Micro Targeting vs. Macro Targeting
We all know the power of micro-targeting in campaigns. Harnessing the power of voter files with hundreds of millions of voters and hundreds of bits of information allows us to reach more voters with more effective messaging at a lower cost. And yet, we also all saw the limitations of micro-targeting in spectacular fashion in the 2016 presidential cycle. It’s clear at this point that straight micro-targeting operations are missing a big part of what is going on in a political campaign. It seems political data’s best-practices need some revision.
It is notoriously difficult to capture low-propensity to vote voters and, while there are methods to adjust for this, micro-targeting approaches are challenged to account for circumstances without an historic analog. Also, micro-targeting has difficulty evaluating the effectiveness of ‘macro-targeting’ platforms, like broadcast TV and radio. When there is such a big difference in earned media coverage (such as in the 2016 presidential cycle), tracking earned media is essential.
Some straightforward changes might include paying more attention to earned media, low-propensity to vote voters and the power of automated creative generation on such platforms as Facebook. In addition, there’s also a very real danger of an over-correction away from micro-targeting techniques, so as we head into the 2018 and 2020 political cycles, it is probably worth taking a step back and considering just how to integrate these elements.
At the same time the advent of micro-targeting on social platforms like Facebook have shown impressive results. These efforts will continue. Indeed, the new thing from the 2016 cycle wasn’t the use of micro-targeting on these platforms, but generating, testing and scaling micro-creatives in real-time.
But how to apply what works in micro-targeting to macro-targeting platforms? How do we translate the mountains of spend that go into broadcast TV to the vote gain on election day? The solution we came up with at Scripps is agent-based modeling, and after testing this approach over 14 races from the 2016 and 2017 cycles, we’ve finally launched it publicly as MarketPredict.
One thing we knew we had to account for was the major differences in data scale, quality and format across the political and media data landscapes. Agent-based modeling allows a great deal of data flexibility, and we’ve managed to adapt and integrate data from a myriad of sources from polling to media spend to web search and more. This data flexibility means we see the whole political campaign landscape, strengthening the reliability of our recommendations.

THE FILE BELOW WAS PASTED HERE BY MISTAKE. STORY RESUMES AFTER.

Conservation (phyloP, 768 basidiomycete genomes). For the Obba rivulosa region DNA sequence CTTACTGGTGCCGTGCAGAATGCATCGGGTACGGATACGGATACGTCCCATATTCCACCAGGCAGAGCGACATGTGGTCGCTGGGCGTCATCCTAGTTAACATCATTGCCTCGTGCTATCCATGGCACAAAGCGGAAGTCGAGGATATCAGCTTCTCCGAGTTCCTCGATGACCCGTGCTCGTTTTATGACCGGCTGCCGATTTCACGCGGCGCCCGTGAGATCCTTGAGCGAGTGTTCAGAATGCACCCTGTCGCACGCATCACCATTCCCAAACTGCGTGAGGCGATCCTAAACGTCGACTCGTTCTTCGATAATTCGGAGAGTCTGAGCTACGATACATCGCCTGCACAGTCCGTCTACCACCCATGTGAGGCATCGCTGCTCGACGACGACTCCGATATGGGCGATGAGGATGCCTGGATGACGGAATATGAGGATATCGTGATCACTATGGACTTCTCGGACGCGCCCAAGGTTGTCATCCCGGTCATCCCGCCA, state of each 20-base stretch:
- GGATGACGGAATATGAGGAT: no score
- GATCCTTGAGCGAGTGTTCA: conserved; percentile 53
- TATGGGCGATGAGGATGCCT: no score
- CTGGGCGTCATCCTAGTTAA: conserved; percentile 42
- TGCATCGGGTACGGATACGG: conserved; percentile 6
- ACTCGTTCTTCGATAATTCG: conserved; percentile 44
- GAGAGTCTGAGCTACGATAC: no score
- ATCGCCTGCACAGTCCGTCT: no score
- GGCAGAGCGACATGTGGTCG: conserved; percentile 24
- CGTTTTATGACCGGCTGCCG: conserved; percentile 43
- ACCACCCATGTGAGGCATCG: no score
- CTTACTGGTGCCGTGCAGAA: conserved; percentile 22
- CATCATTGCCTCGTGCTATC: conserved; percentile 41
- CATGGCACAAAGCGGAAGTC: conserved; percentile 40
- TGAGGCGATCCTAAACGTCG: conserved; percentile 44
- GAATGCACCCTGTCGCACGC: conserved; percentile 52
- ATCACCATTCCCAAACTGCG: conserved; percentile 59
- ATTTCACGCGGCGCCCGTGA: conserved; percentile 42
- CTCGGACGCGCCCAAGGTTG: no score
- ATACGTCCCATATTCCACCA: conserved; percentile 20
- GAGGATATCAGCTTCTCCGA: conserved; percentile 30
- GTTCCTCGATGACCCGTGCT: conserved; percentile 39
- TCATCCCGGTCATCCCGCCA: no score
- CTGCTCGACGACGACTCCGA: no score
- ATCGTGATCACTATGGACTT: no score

Again the 2016 election cycle was one of the most volatile we’ve ever seen. To adapt, we needed a platform that could quickly determine what matters when things change. Agent-based modeling offers such a solution and we could effectively simulate the impact of major events for our clients in near-real time. This was mostly about showing the impact of major events (i.e. hurricanes or terrorist strikes), but we also worked with campaigns to test out different creative messaging mixes.
Another priority we needed in our platform was a way to tell a story. Scripps is a news company and we thrive on our storytelling. MarketPredict allows us to tell the story of every election and race we enter. This gives us an unprecedented ability to determine and evaluate the effectiveness of campaign narrative, rather than just the impact messaging will have on a given individual or group of voters. We can say how important social and earned media are relative to paid media, what paid media is effective, what impact a creative spot will have, even how many voters will change their voting intentions from an ad. This isn’t like the macro tools of yesteryear, showing how many voters are hit with an ad. MarketPredict can say how many voters seeing an ad will actually change their behavior, all in near-real time.
What will 2018 and 2020 bring? One can only assume more micro-targeting and more ads on Facebook, but smart campaigns will be looking at data and agent-based modeling tools like MarketPredict to augment their data toolkits. The best campaigns will use both effectively to gain an electoral edge.